Life is so weary commonplace! Too fair
Were those young visions of the poet and seer.
Nothing exciting ever happens here.
Just eat and drink, and dress and chat;
Life is so tedious, slow, and flat,
And every day alike in everywhere!
Birth comes. Birth—
The breathing re-creation of the earth!
All earth, all sky, all God, life’s deep sweet whole,
Newborn again to each new soul!
“Oh, are you? What a shame! Too bad, my dear!
How well you stand it, too! It’s very queer
The dreadful trials women have to carry;
But you can’t always help it when you marry.
Oh, what a sweet layette! What lovely socks!
What an exquisite puff and powder box!
Who is your doctor? Yes, his skill’s immense—
But it’s a dreadful danger and expense!”
Love comes. Love—
And the world widens at the touch thereof;
Deepens and lightens till the answer true
To all life’s questions seems to glimmer through.
“Engaged? I knew it must be! What a ring!
Worth how much? Well, you are a lucky thing!
But how was Jack disposed of?” “Jack? Oh, he
Was just as glad as I was to be free.
You might as well ask after George and Joe
And all the fellows that I used to know!
I don’t inquire for his past Kate and Carry—
Every one’s pleased. It’s time, you know, to marry.”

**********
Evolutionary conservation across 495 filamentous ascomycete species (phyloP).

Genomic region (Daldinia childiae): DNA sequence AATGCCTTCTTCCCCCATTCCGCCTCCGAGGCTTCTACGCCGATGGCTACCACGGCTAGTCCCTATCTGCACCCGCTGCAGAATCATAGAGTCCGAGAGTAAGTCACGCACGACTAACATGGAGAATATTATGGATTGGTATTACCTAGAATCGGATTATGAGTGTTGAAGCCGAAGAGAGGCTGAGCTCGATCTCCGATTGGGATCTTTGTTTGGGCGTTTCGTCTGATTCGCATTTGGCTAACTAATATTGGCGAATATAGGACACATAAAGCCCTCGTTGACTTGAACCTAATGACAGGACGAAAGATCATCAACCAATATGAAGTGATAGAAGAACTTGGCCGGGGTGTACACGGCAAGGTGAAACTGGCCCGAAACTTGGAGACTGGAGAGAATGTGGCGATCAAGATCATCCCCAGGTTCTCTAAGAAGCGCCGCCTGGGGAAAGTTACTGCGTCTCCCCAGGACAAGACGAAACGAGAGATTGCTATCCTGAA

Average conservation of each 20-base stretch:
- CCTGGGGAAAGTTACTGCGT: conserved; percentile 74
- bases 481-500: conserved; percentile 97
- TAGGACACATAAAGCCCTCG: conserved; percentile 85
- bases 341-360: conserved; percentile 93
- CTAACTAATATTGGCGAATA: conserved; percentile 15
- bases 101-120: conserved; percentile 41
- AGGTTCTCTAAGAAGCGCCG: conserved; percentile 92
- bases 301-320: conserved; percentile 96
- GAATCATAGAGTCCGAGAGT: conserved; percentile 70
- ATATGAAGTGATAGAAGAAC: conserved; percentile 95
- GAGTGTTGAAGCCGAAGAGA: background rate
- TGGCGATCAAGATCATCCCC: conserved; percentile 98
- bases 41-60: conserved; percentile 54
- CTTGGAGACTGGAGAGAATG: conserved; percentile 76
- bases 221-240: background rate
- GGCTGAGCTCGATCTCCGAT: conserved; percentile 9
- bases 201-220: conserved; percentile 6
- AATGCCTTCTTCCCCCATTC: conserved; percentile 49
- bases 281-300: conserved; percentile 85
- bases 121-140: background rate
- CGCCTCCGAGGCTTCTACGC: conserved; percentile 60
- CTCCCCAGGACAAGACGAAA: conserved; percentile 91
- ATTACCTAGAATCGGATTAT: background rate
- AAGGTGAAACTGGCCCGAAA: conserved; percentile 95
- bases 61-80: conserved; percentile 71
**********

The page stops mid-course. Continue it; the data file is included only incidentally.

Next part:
Life comes. Life—
Bearing within it wisdom, work, and strife.
To do, to strive, to know, and, with the knowing,
To find life’s widest purpose in our growing.
“How are you, Jim? Pleasant weather to-day!
How’s business?” “Well, it doesn’t come my way.”
“Good-morning, Mrs. Smith! I hope you’re well!
Tell me the news!” “The news? There’s none to tell.
The cook has left; the baby’s got a tooth;
John has gone fishing to renew his youth.
House-cleaning’s due—or else we’ll have to move!
How sweet you are in that! Good-bye, my love!”
Death comes. Death—
Love cries to love, and no man answereth.
Death the beginning, Death the endless end,
Life’s proof and first condition, Birth’s best friend.
“Yes, it’s a dreadful loss! No coming back!
Never again! How do I look in black?
And then he suffered so! Oh, yes, we all
Are well provided for. You’re kind to call,
And Mrs. Green has lost her baby too!
Dear me! How sad! And yet what could they do?
With such a hard time as they have, you know,—
No doubt ’t was better for the child to go!”
Life is so dreary commonplace. We bear
One dull yoke, in the country or the town.
We’re born, grow up, marry, and settle down.
I used to think—but then a man must live!
The Fates dole out the weary years they give,
And every day alike in everywhere.
“Sara’s stunning, heartbreaking, and relevant illustrations help to tell a difficult, haunting story. I will return to the story, as I do with all those stories I love, again and again.”
—Callie Feyen, teacher